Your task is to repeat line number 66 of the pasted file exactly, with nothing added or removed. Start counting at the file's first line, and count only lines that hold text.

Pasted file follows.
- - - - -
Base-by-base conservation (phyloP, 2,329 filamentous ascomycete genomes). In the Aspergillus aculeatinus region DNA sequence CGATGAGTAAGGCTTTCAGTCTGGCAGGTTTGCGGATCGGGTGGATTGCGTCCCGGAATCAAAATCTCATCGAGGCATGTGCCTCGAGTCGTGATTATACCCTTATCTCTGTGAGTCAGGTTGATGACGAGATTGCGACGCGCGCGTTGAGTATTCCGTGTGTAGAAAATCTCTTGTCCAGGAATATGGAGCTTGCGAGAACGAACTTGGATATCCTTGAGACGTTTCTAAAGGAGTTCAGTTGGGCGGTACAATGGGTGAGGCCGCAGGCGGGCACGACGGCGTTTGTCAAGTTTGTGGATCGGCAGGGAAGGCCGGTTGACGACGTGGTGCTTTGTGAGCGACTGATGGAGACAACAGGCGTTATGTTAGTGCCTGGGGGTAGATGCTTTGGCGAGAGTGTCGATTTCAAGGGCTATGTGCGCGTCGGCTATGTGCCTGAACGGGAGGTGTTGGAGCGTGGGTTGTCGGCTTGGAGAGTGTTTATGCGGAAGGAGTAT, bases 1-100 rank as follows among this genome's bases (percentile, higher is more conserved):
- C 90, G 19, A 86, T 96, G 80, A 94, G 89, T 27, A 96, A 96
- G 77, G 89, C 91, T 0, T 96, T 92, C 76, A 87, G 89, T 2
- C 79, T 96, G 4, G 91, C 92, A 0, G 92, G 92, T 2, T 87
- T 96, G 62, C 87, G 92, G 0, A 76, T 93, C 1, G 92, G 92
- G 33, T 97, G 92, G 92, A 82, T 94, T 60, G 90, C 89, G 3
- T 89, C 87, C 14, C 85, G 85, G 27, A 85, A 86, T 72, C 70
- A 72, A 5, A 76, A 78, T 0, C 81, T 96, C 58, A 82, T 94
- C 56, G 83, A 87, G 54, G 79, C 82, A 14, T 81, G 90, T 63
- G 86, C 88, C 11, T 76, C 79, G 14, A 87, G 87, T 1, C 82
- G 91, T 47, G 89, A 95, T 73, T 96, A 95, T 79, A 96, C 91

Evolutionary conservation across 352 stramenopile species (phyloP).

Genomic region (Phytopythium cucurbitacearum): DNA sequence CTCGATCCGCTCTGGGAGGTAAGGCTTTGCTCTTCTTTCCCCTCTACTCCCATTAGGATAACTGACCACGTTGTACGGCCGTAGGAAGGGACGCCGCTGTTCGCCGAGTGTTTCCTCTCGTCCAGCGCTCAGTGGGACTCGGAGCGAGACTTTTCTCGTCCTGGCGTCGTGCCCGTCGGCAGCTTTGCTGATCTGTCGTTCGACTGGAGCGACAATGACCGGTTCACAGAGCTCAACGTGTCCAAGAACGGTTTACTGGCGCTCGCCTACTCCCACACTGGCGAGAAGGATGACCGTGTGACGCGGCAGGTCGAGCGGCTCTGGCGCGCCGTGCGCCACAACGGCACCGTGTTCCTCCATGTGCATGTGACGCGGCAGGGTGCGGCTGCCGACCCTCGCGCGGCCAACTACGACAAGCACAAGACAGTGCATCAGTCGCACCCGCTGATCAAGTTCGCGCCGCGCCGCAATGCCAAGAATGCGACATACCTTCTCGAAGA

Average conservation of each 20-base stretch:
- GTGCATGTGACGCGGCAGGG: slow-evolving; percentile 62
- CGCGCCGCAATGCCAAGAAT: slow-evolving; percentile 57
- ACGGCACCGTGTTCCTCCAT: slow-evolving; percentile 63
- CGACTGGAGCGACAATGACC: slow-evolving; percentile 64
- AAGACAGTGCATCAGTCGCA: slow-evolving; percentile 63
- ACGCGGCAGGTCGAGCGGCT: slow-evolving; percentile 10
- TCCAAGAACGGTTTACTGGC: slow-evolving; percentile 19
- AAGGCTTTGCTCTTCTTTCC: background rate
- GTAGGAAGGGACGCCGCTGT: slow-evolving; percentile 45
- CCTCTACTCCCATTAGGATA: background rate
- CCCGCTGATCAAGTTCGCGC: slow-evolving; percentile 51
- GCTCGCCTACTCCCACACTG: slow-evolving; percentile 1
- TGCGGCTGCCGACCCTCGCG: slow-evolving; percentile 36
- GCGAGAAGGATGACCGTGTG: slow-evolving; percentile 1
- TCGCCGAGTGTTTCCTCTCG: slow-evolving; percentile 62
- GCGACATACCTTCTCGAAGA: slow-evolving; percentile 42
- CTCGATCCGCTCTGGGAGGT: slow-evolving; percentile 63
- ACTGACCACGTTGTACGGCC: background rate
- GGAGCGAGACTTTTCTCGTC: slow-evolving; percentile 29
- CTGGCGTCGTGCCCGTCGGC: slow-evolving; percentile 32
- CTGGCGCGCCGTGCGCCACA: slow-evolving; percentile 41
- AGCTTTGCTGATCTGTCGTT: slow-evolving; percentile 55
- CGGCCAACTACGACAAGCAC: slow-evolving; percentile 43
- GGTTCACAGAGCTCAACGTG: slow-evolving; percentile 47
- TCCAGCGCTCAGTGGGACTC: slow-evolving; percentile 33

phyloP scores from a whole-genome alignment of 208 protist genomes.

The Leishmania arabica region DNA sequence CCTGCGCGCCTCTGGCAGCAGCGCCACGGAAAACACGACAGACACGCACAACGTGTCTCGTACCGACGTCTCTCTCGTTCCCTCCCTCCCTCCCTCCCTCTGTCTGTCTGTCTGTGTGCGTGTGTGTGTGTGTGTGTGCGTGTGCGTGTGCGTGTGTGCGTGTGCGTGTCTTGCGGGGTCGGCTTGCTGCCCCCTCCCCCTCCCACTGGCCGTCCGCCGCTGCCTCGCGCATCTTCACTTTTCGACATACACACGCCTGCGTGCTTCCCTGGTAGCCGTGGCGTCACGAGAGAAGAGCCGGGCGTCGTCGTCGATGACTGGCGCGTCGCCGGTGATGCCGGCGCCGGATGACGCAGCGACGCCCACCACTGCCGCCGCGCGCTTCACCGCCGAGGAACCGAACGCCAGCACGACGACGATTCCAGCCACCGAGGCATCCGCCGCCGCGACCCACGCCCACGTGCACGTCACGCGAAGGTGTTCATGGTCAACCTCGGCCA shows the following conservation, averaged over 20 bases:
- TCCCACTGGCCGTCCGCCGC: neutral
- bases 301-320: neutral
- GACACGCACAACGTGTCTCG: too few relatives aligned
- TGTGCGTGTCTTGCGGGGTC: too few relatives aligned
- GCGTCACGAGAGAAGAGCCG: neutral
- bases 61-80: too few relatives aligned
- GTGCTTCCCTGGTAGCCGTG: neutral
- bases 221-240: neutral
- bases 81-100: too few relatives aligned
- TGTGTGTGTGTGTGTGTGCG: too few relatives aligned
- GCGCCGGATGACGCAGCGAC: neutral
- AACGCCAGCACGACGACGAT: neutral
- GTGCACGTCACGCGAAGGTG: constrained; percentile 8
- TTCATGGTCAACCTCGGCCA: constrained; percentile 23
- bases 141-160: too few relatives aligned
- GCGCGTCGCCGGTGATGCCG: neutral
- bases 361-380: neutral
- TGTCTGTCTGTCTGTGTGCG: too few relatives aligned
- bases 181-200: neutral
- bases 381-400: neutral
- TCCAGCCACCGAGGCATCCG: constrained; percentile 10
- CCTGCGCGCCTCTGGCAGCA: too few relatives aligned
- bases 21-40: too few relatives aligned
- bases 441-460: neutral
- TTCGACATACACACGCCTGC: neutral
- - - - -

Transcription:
- TTCGACATACACACGCCTGC: neutral